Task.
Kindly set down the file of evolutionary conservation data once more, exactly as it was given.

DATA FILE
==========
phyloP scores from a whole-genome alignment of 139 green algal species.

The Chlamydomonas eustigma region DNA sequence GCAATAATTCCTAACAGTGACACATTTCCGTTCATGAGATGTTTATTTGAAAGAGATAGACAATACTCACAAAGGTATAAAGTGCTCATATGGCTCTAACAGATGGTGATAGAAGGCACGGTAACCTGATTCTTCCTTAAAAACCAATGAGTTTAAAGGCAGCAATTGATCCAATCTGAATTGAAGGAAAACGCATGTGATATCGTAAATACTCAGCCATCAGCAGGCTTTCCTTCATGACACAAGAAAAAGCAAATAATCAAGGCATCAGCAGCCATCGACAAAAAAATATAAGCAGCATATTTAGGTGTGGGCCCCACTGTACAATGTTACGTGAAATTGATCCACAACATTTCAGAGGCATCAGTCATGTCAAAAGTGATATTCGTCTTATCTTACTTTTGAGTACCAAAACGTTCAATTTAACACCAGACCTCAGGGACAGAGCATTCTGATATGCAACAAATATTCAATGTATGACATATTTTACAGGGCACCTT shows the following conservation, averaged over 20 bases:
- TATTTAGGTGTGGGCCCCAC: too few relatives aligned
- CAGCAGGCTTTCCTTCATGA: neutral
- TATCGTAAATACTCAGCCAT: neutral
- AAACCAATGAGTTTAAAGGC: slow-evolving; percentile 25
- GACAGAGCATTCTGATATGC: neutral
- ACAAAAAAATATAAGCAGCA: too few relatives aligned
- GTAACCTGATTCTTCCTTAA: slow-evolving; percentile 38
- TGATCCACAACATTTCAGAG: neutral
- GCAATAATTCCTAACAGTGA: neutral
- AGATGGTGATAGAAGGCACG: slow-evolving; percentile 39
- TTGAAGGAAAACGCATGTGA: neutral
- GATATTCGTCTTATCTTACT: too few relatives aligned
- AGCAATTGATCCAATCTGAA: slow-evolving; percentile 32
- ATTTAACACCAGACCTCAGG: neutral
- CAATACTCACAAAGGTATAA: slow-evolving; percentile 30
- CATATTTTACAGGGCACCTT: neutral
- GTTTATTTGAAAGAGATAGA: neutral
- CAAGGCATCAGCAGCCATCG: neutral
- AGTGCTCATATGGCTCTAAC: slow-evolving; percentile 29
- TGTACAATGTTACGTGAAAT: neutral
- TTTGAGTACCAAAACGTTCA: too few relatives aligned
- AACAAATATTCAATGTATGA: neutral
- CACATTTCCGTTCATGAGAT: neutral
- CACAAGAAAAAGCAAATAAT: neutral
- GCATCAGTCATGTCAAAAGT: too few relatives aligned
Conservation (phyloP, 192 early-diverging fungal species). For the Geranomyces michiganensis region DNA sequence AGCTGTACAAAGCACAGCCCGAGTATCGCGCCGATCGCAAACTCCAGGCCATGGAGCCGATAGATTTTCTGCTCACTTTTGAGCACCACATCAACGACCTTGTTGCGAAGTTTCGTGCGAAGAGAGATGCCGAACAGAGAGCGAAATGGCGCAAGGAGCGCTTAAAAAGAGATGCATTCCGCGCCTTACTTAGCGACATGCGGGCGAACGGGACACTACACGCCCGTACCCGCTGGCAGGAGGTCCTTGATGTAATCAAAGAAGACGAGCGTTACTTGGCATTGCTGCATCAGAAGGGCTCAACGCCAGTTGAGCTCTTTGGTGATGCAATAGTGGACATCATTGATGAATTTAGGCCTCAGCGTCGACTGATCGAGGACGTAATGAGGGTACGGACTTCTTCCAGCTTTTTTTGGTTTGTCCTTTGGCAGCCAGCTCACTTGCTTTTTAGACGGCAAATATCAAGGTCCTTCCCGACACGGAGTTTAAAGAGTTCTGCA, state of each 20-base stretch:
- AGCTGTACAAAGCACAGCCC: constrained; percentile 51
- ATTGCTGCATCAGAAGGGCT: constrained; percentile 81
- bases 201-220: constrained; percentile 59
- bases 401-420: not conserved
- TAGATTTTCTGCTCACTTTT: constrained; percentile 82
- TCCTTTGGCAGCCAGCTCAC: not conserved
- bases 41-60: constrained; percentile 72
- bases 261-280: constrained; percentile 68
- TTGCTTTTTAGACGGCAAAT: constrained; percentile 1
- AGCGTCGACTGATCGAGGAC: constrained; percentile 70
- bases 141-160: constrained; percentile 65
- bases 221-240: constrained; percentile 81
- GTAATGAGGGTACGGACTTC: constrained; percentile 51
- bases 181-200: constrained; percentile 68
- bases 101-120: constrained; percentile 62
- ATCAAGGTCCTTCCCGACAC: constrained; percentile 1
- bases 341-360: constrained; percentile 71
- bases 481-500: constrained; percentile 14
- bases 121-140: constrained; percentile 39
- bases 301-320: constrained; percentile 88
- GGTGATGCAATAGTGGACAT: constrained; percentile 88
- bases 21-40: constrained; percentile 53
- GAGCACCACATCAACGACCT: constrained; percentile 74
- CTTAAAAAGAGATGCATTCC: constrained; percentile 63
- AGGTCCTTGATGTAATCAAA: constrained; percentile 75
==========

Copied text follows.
phyloP scores from a whole-genome alignment of 139 green algal species.

The Chlamydomonas eustigma region DNA sequence GCAATAATTCCTAACAGTGACACATTTCCGTTCATGAGATGTTTATTTGAAAGAGATAGACAATACTCACAAAGGTATAAAGTGCTCATATGGCTCTAACAGATGGTGATAGAAGGCACGGTAACCTGATTCTTCCTTAAAAACCAATGAGTTTAAAGGCAGCAATTGATCCAATCTGAATTGAAGGAAAACGCATGTGATATCGTAAATACTCAGCCATCAGCAGGCTTTCCTTCATGACACAAGAAAAAGCAAATAATCAAGGCATCAGCAGCCATCGACAAAAAAATATAAGCAGCATATTTAGGTGTGGGCCCCACTGTACAATGTTACGTGAAATTGATCCACAACATTTCAGAGGCATCAGTCATGTCAAAAGTGATATTCGTCTTATCTTACTTTTGAGTACCAAAACGTTCAATTTAACACCAGACCTCAGGGACAGAGCATTCTGATATGCAACAAATATTCAATGTATGACATATTTTACAGGGCACCTT shows the following conservation, averaged over 20 bases:
- TATTTAGGTGTGGGCCCCAC: too few relatives aligned
- CAGCAGGCTTTCCTTCATGA: neutral
- TATCGTAAATACTCAGCCAT: neutral
- AAACCAATGAGTTTAAAGGC: slow-evolving; percentile 25
- GACAGAGCATTCTGATATGC: neutral
- ACAAAAAAATATAAGCAGCA: too few relatives aligned
- GTAACCTGATTCTTCCTTAA: slow-evolving; percentile 38
- TGATCCACAACATTTCAGAG: neutral
- GCAATAATTCCTAACAGTGA: neutral
- AGATGGTGATAGAAGGCACG: slow-evolving; percentile 39
- TTGAAGGAAAACGCATGTGA: neutral
- GATATTCGTCTTATCTTACT: too few relatives aligned
- AGCAATTGATCCAATCTGAA: slow-evolving; percentile 32
- ATTTAACACCAGACCTCAGG: neutral
- CAATACTCACAAAGGTATAA: slow-evolving; percentile 30
- CATATTTTACAGGGCACCTT: neutral
- GTTTATTTGAAAGAGATAGA: neutral
- CAAGGCATCAGCAGCCATCG: neutral
- AGTGCTCATATGGCTCTAAC: slow-evolving; percentile 29
- TGTACAATGTTACGTGAAAT: neutral
- TTTGAGTACCAAAACGTTCA: too few relatives aligned
- AACAAATATTCAATGTATGA: neutral
- CACATTTCCGTTCATGAGAT: neutral
- CACAAGAAAAAGCAAATAAT: neutral
- GCATCAGTCATGTCAAAAGT: too few relatives aligned
Conservation (phyloP, 192 early-diverging fungal species). For the Geranomyces michiganensis region DNA sequence AGCTGTACAAAGCACAGCCCGAGTATCGCGCCGATCGCAAACTCCAGGCCATGGAGCCGATAGATTTTCTGCTCACTTTTGAGCACCACATCAACGACCTTGTTGCGAAGTTTCGTGCGAAGAGAGATGCCGAACAGAGAGCGAAATGGCGCAAGGAGCGCTTAAAAAGAGATGCATTCCGCGCCTTACTTAGCGACATGCGGGCGAACGGGACACTACACGCCCGTACCCGCTGGCAGGAGGTCCTTGATGTAATCAAAGAAGACGAGCGTTACTTGGCATTGCTGCATCAGAAGGGCTCAACGCCAGTTGAGCTCTTTGGTGATGCAATAGTGGACATCATTGATGAATTTAGGCCTCAGCGTCGACTGATCGAGGACGTAATGAGGGTACGGACTTCTTCCAGCTTTTTTTGGTTTGTCCTTTGGCAGCCAGCTCACTTGCTTTTTAGACGGCAAATATCAAGGTCCTTCCCGACACGGAGTTTAAAGAGTTCTGCA, state of each 20-base stretch:
- AGCTGTACAAAGCACAGCCC: constrained; percentile 51
- ATTGCTGCATCAGAAGGGCT: constrained; percentile 81
- bases 201-220: constrained; percentile 59
- bases 401-420: not conserved
- TAGATTTTCTGCTCACTTTT: constrained; percentile 82
- TCCTTTGGCAGCCAGCTCAC: not conserved
- bases 41-60: constrained; percentile 72
- bases 261-280: constrained; percentile 68
- TTGCTTTTTAGACGGCAAAT: constrained; percentile 1
- AGCGTCGACTGATCGAGGAC: constrained; percentile 70
- bases 141-160: constrained; percentile 65
- bases 221-240: constrained; percentile 81
- GTAATGAGGGTACGGACTTC: constrained; percentile 51
- bases 181-200: constrained; percentile 68
- bases 101-120: constrained; percentile 62
- ATCAAGGTCCTTCCCGACAC: constrained; percentile 1
- bases 341-360: constrained; percentile 71
- bases 481-500: constrained; percentile 14
- bases 121-140: constrained; percentile 39
- bases 301-320: constrained; percentile 88
- GGTGATGCAATAGTGGACAT: constrained; percentile 88
- bases 21-40: constrained; percentile 53
- GAGCACCACATCAACGACCT: constrained; percentile 74
- CTTAAAAAGAGATGCATTCC: constrained; percentile 63
- AGGTCCTTGATGTAATCAAA: constrained; percentile 75